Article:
Hey Neil-I am curious how the book expo went. I hope that my fellow New Yorkers showed you a nice time. Lisi

The best thing about Book Expo was giving out and signing the little chapbooks of the first 2/3 of a chapter of Anansi Boys. It made people happy. The text in the chapbooks is actually closer to the finished text in the novel than the version that's currently up online...

(that's at, at least for now)

...and the responses so far to the book from people who've read it seem almost disconcertingly enthusiastic. You sort of hold your breath when a book goes out in public for the first time, and I was doubly holding my breath because Anansi Boys is so far from American Gods in tone and texture (of the things I've written, it's nearer to Neverwhere or Good Omens, but it isn't actually like either of them; of the things I haven't written it would probably be comfortable on the same shelf as Topper and Leave it to Psmith).

I remember saying that the fun would be figuring out a voice to tell the Anansi Boys story in, and when I did it sounded a lot like this blog. (I just looked. It was And I think that's probably true. It's friendly, informal, and funny, when it isn't scary or weird.

So, yes. I was happy. Also people gave me books, and didn't seem to want blurbs, just for me to have the books, which I liked. Early yesterday morning, in an airport, I found myself reading The Holy Tango of Literature, which poses the question: what sort of poems and plays would have been written if authors had to write something that was an anagram of their names. It's really sharp, and it had me laughing aloud in an airport and getting odd looks. (Unless anyone wants to use the preceding sentence as a blurb, in which case it was all extremely depressing.)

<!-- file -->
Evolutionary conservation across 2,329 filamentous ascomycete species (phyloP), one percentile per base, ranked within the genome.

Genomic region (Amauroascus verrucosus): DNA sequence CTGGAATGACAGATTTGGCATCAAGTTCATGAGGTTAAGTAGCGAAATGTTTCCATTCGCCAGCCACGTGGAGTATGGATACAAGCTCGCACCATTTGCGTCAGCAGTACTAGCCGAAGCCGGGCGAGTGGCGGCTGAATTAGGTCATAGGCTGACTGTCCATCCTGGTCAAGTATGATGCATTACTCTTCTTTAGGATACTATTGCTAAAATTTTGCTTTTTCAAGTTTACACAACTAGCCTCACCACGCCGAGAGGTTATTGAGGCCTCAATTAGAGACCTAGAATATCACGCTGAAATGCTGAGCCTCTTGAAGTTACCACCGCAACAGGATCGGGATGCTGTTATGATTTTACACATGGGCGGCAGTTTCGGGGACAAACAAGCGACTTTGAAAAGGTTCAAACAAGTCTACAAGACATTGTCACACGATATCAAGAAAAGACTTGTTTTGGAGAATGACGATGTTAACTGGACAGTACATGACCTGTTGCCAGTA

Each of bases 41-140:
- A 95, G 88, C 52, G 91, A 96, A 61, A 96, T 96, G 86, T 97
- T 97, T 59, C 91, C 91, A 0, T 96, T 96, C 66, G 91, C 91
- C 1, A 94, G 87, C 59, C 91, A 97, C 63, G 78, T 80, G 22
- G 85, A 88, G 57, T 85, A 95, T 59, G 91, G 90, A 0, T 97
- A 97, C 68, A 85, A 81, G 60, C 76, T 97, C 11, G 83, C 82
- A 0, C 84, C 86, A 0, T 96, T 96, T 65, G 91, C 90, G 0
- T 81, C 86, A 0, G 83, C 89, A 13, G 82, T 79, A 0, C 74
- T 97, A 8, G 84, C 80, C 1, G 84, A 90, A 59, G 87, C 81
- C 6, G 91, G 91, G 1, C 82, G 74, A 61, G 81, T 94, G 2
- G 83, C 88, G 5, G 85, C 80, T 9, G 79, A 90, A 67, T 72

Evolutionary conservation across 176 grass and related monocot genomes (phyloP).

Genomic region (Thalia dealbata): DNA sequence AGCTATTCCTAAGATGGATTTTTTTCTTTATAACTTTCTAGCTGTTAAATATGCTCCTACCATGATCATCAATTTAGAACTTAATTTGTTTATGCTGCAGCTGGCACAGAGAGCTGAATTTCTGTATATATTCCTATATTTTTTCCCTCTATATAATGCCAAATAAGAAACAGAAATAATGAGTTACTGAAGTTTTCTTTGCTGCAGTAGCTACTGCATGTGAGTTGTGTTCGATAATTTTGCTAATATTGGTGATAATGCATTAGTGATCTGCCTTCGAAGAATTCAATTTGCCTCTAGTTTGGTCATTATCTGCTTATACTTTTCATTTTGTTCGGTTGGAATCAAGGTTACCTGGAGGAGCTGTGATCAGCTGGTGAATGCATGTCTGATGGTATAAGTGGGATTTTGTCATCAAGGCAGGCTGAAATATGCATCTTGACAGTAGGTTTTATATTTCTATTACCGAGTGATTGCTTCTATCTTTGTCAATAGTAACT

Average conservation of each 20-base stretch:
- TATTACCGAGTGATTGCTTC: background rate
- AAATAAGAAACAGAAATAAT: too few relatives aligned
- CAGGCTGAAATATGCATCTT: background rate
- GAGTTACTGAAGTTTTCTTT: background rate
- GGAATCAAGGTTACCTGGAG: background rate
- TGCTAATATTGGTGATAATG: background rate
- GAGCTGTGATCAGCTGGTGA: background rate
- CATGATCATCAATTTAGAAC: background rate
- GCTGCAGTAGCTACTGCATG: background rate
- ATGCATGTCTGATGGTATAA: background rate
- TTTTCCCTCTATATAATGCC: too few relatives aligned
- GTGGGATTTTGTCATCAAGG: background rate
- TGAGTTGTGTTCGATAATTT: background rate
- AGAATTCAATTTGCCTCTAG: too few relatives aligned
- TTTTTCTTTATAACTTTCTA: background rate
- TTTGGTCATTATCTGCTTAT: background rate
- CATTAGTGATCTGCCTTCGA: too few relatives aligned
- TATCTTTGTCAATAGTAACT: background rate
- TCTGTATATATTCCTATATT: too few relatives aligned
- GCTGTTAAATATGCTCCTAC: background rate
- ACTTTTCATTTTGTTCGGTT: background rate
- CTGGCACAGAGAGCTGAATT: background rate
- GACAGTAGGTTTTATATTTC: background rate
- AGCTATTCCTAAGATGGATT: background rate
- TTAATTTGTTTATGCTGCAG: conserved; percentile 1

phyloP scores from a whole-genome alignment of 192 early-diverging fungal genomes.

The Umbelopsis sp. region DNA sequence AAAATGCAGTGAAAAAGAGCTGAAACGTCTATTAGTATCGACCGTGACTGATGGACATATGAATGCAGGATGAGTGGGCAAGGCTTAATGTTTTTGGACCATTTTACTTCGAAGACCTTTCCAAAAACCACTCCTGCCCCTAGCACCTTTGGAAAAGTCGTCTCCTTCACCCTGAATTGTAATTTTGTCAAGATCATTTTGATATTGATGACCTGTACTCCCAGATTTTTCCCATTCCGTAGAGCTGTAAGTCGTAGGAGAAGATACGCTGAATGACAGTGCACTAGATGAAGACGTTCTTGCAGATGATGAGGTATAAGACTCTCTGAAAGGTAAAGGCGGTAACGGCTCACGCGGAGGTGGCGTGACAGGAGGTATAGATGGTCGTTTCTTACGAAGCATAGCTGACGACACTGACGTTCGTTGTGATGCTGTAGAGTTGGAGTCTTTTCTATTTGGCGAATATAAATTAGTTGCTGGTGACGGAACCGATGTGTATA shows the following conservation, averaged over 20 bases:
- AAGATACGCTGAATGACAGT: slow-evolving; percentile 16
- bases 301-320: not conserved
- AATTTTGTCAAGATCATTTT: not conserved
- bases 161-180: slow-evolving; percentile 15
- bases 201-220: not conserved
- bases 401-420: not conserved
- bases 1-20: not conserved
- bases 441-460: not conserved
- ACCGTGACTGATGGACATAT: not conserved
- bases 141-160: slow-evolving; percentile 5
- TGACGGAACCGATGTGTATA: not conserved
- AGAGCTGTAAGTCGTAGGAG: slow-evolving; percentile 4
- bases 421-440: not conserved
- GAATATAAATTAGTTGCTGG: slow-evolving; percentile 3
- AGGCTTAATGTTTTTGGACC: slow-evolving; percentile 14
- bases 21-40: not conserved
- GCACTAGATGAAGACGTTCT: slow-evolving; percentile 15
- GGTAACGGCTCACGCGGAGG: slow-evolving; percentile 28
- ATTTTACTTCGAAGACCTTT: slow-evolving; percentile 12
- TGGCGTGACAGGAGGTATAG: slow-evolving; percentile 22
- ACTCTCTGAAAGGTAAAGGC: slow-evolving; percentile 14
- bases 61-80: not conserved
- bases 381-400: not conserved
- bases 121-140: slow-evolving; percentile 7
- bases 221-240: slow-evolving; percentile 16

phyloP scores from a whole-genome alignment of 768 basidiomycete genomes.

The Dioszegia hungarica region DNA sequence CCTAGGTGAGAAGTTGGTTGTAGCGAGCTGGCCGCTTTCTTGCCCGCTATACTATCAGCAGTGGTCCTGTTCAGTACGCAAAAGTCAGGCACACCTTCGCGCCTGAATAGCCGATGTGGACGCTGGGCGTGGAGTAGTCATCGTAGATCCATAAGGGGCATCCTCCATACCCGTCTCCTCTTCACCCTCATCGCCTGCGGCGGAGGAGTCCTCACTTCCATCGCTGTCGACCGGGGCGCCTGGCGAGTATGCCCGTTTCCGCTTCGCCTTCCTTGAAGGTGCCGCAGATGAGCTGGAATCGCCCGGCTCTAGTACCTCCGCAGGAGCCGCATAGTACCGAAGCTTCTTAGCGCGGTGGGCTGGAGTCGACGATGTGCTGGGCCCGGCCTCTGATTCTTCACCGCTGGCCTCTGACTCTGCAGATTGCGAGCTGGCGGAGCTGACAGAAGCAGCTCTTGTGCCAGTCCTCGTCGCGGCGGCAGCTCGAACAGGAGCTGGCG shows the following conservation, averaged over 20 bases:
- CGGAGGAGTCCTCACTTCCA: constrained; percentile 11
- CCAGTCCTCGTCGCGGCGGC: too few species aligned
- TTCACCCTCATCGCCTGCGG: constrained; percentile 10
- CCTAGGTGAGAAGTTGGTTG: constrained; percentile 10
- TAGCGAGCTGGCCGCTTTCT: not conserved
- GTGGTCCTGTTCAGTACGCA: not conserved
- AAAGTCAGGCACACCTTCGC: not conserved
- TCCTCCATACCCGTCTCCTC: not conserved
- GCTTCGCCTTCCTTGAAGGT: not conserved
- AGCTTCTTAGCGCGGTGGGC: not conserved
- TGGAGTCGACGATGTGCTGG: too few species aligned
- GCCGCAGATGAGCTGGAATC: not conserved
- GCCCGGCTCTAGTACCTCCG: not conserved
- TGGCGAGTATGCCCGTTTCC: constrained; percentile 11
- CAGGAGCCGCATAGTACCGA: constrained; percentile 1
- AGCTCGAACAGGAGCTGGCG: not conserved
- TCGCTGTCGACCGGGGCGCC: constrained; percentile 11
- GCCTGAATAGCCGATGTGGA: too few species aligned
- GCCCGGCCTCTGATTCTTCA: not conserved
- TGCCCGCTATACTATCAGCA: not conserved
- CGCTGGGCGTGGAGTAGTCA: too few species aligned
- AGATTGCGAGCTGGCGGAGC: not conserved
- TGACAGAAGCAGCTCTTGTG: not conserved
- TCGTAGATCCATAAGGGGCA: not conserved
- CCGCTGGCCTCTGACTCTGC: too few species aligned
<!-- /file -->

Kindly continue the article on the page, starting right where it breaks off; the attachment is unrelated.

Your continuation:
Finally, a small request.

My daughter Maddy's become a huge fan of early Bewitched (because the TIVO decided that it ought to record the black and white first season for us, and she got hooked) and I got her the new Bewitched black-and-white-and-grey maquette (see it here) as a surprise present for being a straight-A student and an utter pleasure to have around. Alas, when it arrived today one hand was broken off (and three fingers had been broken off the broken hand, which weren't even in the packing), and when we called to find out about getting it replaced, we were told that they couldn't replace it as it had been a very limited run and they were now sold out.

So if there are any shops or entities out there with an unbroken black and white Samantha Stephens maquette for sale, can you let me know through the FAQ line? You'll make a small girl extremely happy (actually, she's pretty happy anyway, as it's the arm you can't really see. But still).


*It was Charles, Earl Grey, William IV's prime minister, who was given the recipe by a mandarin, which is not a citrus fruit but a Chinese official. Oddly enough, the bergamot is not a Chinese official but a citrus fruit, a cross between a lemon and a sour orange, and the oil that they add to Earl Grey, which turns a normal cup of tea into an odd-smelling concoction, is extracted from its peel.